“The modern practice of embalming replaces organic blood with various toxic and carcinogenic chemicals, particularly formaldehyde. Then the embalmed body is placed underground where, despite the casket, the body's fluids will inevitably leak into the groundwater. Alternatively, the body may be burned, releasing chemicals into the air. The initial reasons for the use of embalming and the rationale given for the continuance of the practice fail to justify the potential public health and environmental risks presented by embalming.”

What are the environmental effects of a flame cremation?

“Cremation releases about 880 pounds of carbon dioxide into the atmosphere, as well as pollutants like dioxins and mercury vapor. The energy required to fuel a cremation retort is equivalent to a 500-mile car trip.”

“The cremation of cadavers is another way metallic mercury vapour is emitted into the atmosphere even though crematoria operating temperatures are usually above 80°C, sufficient to vaporize the mercury from amalgam fillings. In addition, crematoria are usually located in densely populated areas, some having inadequate chimneys. The presence of the resultant mercury vapour so close to the ground facilitates more rapid conversion to soluble forms which are then deposited into the soil and water and eventually enter the food chain.”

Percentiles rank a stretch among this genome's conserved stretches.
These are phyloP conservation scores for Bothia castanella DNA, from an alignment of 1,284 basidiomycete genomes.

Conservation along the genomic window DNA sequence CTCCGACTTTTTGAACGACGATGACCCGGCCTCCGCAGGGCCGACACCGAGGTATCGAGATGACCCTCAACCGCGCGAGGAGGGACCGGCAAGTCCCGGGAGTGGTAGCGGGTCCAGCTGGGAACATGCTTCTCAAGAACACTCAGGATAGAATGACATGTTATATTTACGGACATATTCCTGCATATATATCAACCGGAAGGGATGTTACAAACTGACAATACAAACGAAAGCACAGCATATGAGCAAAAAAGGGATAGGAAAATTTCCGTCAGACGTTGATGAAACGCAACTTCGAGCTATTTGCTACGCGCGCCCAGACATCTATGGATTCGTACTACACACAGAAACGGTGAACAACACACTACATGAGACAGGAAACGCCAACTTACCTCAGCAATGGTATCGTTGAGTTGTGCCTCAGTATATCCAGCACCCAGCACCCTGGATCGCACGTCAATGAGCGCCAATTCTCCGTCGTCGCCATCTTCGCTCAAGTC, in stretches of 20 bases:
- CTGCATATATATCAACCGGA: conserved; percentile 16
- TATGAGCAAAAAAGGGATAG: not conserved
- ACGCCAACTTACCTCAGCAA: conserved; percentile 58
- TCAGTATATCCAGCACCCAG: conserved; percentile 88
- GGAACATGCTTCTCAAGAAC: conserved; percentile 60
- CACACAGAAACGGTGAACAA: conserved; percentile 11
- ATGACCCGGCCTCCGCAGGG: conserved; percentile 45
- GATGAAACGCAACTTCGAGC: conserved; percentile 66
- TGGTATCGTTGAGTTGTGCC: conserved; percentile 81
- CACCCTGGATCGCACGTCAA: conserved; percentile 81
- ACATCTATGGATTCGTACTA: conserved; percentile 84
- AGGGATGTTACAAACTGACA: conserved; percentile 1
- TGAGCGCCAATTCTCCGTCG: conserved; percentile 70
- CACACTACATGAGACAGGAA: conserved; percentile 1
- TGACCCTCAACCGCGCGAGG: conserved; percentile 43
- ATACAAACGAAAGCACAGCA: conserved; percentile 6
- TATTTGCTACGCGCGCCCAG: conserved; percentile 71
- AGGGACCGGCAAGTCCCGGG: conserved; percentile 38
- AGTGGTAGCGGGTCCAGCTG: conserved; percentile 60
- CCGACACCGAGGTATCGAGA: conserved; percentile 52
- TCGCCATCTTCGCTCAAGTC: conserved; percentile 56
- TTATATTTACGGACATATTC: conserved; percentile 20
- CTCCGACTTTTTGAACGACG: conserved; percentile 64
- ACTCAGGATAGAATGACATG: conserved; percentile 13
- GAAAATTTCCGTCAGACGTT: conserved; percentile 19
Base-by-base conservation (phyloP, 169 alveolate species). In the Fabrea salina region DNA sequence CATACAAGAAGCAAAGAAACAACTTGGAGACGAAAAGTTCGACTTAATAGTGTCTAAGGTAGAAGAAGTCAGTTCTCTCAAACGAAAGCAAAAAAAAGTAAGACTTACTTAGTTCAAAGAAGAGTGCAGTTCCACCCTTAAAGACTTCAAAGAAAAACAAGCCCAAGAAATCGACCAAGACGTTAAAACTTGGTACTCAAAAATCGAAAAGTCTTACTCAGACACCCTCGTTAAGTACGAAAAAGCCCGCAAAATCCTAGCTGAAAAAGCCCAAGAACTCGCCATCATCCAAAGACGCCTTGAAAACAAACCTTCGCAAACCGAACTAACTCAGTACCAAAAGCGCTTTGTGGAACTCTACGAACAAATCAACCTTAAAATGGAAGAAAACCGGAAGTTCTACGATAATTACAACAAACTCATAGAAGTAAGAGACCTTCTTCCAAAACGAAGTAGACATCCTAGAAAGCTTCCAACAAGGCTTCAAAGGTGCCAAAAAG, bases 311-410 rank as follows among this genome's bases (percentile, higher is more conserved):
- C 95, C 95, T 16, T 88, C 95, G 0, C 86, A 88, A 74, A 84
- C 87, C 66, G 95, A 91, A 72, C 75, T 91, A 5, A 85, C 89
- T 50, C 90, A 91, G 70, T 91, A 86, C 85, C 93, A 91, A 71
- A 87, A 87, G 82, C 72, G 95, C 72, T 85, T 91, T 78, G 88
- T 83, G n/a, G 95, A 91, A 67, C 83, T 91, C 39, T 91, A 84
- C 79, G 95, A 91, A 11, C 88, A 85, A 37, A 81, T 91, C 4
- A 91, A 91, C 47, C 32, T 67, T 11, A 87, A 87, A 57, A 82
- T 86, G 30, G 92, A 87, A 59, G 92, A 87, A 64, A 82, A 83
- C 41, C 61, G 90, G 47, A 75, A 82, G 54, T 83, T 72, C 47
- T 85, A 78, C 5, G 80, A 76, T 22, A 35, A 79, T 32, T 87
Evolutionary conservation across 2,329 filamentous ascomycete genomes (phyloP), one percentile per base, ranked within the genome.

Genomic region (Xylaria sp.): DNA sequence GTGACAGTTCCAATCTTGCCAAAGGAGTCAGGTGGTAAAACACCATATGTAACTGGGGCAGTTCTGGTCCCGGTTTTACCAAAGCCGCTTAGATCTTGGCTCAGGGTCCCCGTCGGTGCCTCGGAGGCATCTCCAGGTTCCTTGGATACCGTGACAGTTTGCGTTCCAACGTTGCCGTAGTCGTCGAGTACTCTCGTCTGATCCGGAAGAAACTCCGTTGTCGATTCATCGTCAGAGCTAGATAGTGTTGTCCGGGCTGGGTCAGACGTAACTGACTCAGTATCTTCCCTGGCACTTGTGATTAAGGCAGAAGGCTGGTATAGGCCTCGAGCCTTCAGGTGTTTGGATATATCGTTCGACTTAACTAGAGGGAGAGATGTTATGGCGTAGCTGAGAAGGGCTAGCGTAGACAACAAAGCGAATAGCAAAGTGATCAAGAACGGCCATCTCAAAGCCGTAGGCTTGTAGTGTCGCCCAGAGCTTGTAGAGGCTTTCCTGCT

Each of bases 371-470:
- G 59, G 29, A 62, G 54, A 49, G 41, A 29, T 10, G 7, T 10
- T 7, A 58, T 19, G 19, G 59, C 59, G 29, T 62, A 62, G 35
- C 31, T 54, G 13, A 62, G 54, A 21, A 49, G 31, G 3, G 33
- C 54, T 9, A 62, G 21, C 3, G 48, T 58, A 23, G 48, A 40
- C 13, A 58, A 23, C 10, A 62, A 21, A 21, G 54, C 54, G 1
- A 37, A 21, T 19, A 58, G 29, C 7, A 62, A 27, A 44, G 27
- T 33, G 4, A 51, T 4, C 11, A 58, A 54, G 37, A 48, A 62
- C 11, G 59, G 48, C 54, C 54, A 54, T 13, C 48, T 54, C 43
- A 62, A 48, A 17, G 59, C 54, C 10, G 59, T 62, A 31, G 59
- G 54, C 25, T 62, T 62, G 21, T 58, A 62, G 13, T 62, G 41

What are the environmental effects of a green (natural) burial?

A natural burial that’s properly located and conducted presents no health hazards and is beneficial to the environment.

What are the environmental effects of liquid cremation?

About 15–60 gallons of water are required for a body weighing up to 250 pounds. Liquid cremation generates a harmless colored liquid containing amino acids, peptides, sugars and salts; and soft, porous white calcium phosphate fragments. The fragments are ground and returned to the next of kin. The liquid is either disposed through the sewer system or used in a garden or green space. 

Liquid cremation uses about one-quarter of the energy needed for flame cremation, produces less carbon dioxide, and no mercury emissions. Alkaline hydrolysis has been adopted as an alternative to pet flame cremation. Because it inactivates viruses, bacteria, and prions, it’s used to sterilize animal carcasses that may pose a health hazard.